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Tom McPheron

August is National Immunization Awareness Month (NIAM), a good time to elevate the importance of immunizations for the health of individuals and communities

An estimated 25 million children around the world missed their childhood immunizations last year due to the pandemic, the largest backslide in routine immunization in 30 years, according to UNICEF and the World Health Organization. In the U.S. childhood immunization rates also dropped to 94% in 2020 from 95%, a decline that continued into the 2020-21 school year, meaning tens of thousands more children in the U.S. are unprotected against certain diseases, according to the CDC.

The American Academy of Pediatrics encourages parents to talk with their pediatricians this August during National Immunization Awareness Month (NIAM) about childhood and adolescent vaccines, so they can catch up on immunizations if their child has fallen behind schedule. It’s also an opportunity to ask questions about COVID-19 vaccines and make sure their child is protected before school begins this fall.

“Immunization rates for childhood vaccines are down, which leaves children vulnerable to whooping cough, measles, mumps, COVID-19, and more,” said AAP President Moira Szilagyi, MD, PhD, FAAP. “Falling immunization rates around the world signal that we could see more preventable disease outbreaks, as more people begin traveling once again. Your child’s back-to-school check-up is a good time to talk with your pediatrician about catching up on vaccines, including the COVID vaccine. Vaccines are safe and they save lives. Your pediatrician is ready to answer all your health and immunization questions.”

During August, the AAP will promote new and updated resources, including an updated interactive immunization map, “Child Vaccination Across America,” offering data on childhood vaccine rates state by state. This update will include tutorials to help teach users how to access this powerful tool and allows journalists and families to check local vaccine rates. Map data are collected from the CDC National Immunization Survey and are updated annually. Users can move the cursor over states to obtain current immunization data, and also quickly find out about disease outbreaks and vaccine gaps.

Other new resources include:

  • An interactive tool for parents to find answers about vaccines. Conversations About Vaccines, available in English and Spanish, answers frequently asked questions and offers links to parent-friendly information, animations and brief video explainers from pediatricians. Families can browse common questions at their own pace and share links to individual questions and answers.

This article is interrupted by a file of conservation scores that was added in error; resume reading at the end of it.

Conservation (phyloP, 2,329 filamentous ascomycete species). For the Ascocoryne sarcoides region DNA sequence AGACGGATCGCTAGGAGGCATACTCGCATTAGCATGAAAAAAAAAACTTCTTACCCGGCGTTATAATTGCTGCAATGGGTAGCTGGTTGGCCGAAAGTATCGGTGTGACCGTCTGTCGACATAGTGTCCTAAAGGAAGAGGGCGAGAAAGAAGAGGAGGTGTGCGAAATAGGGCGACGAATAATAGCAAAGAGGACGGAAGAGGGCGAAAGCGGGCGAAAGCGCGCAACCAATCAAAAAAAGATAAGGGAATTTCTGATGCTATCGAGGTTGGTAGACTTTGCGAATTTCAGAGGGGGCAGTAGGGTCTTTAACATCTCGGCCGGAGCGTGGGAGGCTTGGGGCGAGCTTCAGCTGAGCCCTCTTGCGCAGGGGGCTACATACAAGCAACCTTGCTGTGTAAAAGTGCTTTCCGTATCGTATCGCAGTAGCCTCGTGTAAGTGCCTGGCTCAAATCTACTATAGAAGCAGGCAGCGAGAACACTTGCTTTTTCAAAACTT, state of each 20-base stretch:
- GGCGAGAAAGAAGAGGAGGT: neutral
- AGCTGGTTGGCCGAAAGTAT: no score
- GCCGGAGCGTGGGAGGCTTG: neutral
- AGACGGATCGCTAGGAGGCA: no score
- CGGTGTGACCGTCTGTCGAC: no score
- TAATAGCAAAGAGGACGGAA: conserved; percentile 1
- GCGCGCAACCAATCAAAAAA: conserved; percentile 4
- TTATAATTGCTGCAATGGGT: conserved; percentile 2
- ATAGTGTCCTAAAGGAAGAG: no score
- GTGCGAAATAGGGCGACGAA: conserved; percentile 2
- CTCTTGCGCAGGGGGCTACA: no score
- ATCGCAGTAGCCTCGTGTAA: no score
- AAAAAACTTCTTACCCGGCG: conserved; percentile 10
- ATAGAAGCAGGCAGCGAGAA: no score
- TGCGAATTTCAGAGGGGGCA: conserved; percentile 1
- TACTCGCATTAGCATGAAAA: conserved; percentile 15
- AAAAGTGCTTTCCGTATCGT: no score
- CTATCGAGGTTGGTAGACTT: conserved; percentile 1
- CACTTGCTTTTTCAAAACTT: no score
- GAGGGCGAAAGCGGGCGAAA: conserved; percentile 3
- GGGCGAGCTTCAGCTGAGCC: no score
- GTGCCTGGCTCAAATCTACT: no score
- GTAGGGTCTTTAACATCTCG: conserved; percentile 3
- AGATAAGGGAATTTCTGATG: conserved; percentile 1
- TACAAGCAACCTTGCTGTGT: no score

• New videos answering common questions parents have about vaccines, including how to make shots less painful, whether natural immunity is better than vaccine-acquired immunity, and why certain vaccines – such as the HPV vaccine – are recommended at specific ages. Videos will be added to the Childhood and Adolescent Vaccines Education playlist on the AAP YouTube channel, which offers other videos for parents in both English and Spanish.

NIAM is an annual observance held in August to highlight the importance of vaccination for people of all ages. This year, just weeks after the approval of a COVID-19 vaccine for children under age 5, the observance offers an opportunity to urge parents to have important conversations with their child’s pediatrician about vaccines that can help them build immunity against COVID-19 and other diseases that are still circulating.

“The swift development of effective vaccines against COVID-19 is truly a scientific achievement. Now that the vaccine is authorized for children as young as six months, we can offer this protection to millions more children,” Dr. Szilagyi said. “If you have any questions about COVID-19 vaccines or the other immunizations that are recommended for children and teens, this is a good time to talk with your pediatrician so you can make sure your child is protected before school starts in the fall.”

For more information about NIAM, childhood vaccines and/or for an interview with a pediatrician, please contact the AAP.


The American Academy of Pediatrics is an organization of 67,000 primary care pediatricians, pediatric medical subspecialists and pediatric surgical specialists dedicated to the health, safety and well-being of infants, children, adolescents and young adults.

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